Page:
Good Reading : March 2011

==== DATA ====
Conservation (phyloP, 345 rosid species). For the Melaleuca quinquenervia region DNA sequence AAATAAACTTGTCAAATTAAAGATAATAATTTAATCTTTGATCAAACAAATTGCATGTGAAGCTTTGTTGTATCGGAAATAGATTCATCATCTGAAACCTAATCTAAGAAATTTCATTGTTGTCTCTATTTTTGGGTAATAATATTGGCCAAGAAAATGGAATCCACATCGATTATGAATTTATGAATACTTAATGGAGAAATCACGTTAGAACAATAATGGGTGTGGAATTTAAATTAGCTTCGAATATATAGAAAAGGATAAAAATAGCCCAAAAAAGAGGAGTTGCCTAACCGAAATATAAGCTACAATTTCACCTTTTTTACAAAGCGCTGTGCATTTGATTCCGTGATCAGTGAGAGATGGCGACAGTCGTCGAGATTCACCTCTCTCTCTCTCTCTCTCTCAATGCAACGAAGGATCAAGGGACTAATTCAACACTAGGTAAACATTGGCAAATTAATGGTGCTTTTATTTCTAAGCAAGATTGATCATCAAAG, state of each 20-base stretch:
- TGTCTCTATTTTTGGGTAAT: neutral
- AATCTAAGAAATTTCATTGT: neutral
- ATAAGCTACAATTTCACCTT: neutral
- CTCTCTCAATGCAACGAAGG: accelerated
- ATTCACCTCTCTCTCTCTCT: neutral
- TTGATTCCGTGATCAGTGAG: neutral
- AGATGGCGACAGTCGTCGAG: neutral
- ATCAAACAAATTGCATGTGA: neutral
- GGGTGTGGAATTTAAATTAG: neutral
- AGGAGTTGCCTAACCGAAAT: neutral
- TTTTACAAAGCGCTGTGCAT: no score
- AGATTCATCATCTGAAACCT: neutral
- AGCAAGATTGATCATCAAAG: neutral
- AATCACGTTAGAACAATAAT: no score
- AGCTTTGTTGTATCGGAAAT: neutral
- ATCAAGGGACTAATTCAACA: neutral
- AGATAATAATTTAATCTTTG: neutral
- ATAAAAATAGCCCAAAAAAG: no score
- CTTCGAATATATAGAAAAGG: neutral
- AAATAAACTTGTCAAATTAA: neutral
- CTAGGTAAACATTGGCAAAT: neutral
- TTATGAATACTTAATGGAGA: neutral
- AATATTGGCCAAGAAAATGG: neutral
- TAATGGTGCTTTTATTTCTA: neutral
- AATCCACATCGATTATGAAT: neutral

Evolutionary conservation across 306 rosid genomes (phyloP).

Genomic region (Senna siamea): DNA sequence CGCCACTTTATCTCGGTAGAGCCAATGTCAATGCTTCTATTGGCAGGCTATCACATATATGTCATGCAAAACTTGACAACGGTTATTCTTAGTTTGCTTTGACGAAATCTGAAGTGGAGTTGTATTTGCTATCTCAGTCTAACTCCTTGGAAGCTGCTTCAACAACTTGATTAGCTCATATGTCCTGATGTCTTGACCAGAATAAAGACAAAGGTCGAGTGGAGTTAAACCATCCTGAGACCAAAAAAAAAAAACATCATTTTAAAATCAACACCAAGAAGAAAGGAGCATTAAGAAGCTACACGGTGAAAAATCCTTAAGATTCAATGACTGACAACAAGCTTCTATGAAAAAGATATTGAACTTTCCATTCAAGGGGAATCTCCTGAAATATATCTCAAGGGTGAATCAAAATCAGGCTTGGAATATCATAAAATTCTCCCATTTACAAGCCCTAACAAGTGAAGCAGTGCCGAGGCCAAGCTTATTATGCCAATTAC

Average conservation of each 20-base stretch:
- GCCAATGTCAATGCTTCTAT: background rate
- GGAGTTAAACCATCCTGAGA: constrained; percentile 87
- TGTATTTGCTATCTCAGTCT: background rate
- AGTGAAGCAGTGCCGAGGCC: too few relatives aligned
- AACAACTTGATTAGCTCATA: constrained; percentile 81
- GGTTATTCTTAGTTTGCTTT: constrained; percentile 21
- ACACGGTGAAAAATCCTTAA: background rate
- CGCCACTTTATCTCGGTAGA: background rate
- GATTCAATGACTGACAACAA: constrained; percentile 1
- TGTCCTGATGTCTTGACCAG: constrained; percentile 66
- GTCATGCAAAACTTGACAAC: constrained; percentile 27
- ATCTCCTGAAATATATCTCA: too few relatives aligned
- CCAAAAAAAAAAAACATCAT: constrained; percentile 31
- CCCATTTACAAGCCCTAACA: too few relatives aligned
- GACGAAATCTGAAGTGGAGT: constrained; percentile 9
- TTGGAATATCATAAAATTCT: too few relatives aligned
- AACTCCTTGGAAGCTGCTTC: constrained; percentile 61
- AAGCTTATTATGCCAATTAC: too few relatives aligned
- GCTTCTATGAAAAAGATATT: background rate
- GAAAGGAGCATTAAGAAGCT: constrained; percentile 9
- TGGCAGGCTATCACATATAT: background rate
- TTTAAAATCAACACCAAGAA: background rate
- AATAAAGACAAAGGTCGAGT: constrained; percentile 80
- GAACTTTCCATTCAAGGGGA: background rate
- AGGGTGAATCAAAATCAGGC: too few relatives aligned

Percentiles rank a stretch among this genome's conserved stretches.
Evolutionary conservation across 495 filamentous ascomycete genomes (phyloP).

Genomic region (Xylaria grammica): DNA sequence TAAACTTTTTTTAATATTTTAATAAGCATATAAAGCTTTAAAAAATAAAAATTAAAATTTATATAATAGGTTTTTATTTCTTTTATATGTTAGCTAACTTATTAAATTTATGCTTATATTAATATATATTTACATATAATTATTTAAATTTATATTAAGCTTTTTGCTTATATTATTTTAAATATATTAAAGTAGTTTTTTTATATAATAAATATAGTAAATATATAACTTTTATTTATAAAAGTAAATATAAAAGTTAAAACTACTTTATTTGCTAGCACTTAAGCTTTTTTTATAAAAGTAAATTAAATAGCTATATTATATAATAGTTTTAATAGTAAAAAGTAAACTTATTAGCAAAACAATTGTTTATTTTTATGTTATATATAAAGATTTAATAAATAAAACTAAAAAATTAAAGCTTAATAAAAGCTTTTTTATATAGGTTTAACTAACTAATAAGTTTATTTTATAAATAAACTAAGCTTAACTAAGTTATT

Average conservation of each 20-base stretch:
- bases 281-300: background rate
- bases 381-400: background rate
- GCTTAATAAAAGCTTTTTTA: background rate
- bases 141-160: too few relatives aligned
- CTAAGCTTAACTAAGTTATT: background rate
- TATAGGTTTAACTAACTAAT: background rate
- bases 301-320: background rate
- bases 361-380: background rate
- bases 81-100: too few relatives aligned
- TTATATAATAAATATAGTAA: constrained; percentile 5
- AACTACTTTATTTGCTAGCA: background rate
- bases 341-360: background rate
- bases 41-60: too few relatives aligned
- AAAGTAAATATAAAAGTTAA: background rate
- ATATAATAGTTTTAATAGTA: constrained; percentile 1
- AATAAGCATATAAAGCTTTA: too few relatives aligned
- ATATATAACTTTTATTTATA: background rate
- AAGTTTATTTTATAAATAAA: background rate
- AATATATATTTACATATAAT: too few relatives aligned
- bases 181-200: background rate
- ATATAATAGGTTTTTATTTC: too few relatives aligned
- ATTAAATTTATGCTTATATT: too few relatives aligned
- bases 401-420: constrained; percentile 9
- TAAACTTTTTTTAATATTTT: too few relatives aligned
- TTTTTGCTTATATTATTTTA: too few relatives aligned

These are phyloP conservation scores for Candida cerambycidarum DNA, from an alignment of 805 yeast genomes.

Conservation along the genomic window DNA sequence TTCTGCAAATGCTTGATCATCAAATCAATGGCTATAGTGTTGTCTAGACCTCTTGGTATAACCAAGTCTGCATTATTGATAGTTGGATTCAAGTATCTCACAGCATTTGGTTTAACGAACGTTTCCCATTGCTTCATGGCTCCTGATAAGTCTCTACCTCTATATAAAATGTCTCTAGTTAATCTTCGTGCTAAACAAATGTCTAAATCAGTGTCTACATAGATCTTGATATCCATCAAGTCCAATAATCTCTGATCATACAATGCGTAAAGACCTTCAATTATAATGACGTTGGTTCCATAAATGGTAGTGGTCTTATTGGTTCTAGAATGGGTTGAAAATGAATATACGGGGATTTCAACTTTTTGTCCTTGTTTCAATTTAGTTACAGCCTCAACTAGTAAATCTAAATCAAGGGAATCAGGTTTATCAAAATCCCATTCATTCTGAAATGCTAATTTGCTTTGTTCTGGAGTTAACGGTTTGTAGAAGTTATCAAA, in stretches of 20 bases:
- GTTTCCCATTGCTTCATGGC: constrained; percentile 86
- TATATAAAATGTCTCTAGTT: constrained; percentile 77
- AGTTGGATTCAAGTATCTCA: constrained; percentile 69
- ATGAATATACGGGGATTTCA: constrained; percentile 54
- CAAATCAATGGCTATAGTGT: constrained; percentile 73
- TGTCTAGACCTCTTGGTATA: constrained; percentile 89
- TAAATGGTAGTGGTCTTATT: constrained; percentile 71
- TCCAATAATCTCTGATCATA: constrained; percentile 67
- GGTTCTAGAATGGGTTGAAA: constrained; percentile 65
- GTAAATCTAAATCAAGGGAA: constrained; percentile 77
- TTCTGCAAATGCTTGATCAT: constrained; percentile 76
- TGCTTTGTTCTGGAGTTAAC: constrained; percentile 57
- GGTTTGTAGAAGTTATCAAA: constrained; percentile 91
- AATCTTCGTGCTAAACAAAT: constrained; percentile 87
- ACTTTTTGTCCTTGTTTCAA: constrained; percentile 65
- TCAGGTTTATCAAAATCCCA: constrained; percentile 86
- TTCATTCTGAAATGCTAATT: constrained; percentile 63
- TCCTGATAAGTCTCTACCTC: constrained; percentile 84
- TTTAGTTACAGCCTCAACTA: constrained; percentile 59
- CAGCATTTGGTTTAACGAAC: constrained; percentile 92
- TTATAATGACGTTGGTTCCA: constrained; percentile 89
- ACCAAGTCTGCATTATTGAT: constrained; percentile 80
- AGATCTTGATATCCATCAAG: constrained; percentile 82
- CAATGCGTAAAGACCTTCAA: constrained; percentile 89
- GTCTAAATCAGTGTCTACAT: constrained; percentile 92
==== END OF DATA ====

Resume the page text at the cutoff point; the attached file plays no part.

cover story endure the taunts of Fisher, a particularly sadistic prefect, and other boys who sneer at Harry's humble origins and mock his unfamiliarity with etiquette as practised by England's ruling classes.The torment pushes him to the brink of leaving school. Only the intervention of his close school friend Giles Barrington -- who wielded the proverbial silver spoon from birth but was also blessed with the capacity to treat people kindly regardless of their origins -- and the advice of a seemingly vagrant old man, Jack Tar, cause Harry to reconsider. It becomes clear in reading the book, however, that although Harry Clifton is poor, he is surrounded by a team of people who support and encourage him. His mother dedicates virtually her whole working life to Harry's academic success. And there are many others who hold Harry's interests very close to their hearts: elementary school teacher Mr Holcombe; Harry's choir mistress, Miss Eleanor Monday; Jack Tar, the elderly mentor with a mysterious military past; Mr Frobisher, the ster n but caring teacher at St Bede's; and Miss Tilly, the wise and kindly proprietor of Miss Tilly's Café and employer of Har ry's mother. As I'm interviewing Jeffrey Archer the Australian Open tennis tournament is being played in Melbour ne. Most of us don't often stop to think about it, but all these young tennis players have received a huge amount of support from their parents or others from a very early age. Yet the myth of the 'self-made man' is very powerful in Wester n culture. Given the huge amount of support that Harry was lucky enough to receive, I ask Jeffrey Archer if he thinks there are any truly self-made people in our society, who succeed without anyone's help. 'Oh, no, I think there are people who make it totally without parents, without anything,' he said. 'They are rare objects -- I agree. It's a very big advantage to have the support of a strong family, and Harry does in Maisie, and all the people around him, such as Miss Monday and Jack Tar. But I think there are rare and exceptional people who don't have even that, and succeed. In Kane and Abel, Abel didn't have those advantages, and yet he came through just the same.' I mention to Jeffrey the story of Heath Ducker, the young author from Sydney who co-wrote A Room at the To p . In this autobiographical book, Heath outlines how he was one of 10 children born to the same mother but many different fathers. He grew up in a dilapidated house and lived in unimaginably squalid circumstances, but went on to become a lawyer. It's the kind of story we all love, the tale of triumph over almost insuperable odds. But it tur ns out that Heath Ducker had considerable support from a community organisation. Heath is entirely upfront about the support he has received. But given the allure of the myth of the self-made man or woman, I wonder if Jeffrey thinks some people might want to conceal or downplay the extent of help they may have had on their climb to the top, to make their achievements appear even more remarkable. 'I've never really given that a lot of thought,' said Jeffrey. 'It's a very interesting question. I think it is difficult to succeed without backing and without backup. But in the end, you have to have the talent and the energy, I'm afraid.' We're now 17 minutes into our conversation and Jeffrey tells me we've been speaking for 25 minutes. He says that he'll have to get back to work soon. It's clear he's a man who doesn't like to waste time.This reminds me of a conspicuous feature of his writing style, at least in his latest book: the fast pace at which the story progresses and how few words he devotes to describing people or things. Some readers might consider the scant description a shortcoming. But in the right hands it can be a virtue, enabling the novelist to propel the story along at a cracking pace without the deadweight of irrelevant detail. Is his brief description is a deliberate technique, enabling him to accelerate the story's pace? 'Pace is very important because you have to move the story on,' Jeffrey said. 'Pace is usually dictated by speech -- direct speech in particular. I want you to turn the page, so I'm always trying to make the book faster. People often say to me I could have taken another hundred pages. And I say, "Well, it's already 400 pages." So yes, I do try to write in a manner that makes you want to turn the page.' And then we came to the lesbian question. About a third of the way into the book Miss Tilly, the coffee shop owner, announces that she and Miss Monday, the choir mistress, have found 'a delightful little cottage in St Mawes' to which they plan to retire. Up to this point in the book there had been no mention of any connection between the choir mistress and the café owner. I acknowledge that I'm unfamiliar with acceptable residential ar rangements for unmar ried women in interwar England. And so, from my naive 21st-century perspective, I asked Jeffrey if it were possible that Miss Tilly and Miss Monday could have been lesbians. 'If they were what?' said Jeffrey, almost as if he couldn't believe what he was hearing. 'If they were lesbians,' I repeated. 'No, no. Never crossed my mind. And they weren't,' said Jeffrey with an emphatic tone. 'It just seemed unusual. I guess I'm reading that with a 21st-century mindset, thinking that two unmarried women who set up house together might possibly be in a relationship,' I said. 'No.That's not the sort of stuff I write.' But if, as some writers claim, characters can take on a life of their own and end up behaving in ways that their creator never first imagined, who knows what Miss Tilly and Miss Monday might get up to in later novels in the series? I think it is difficult to succeed without backing and without backup. But in the end, you have to have the talent and the energy.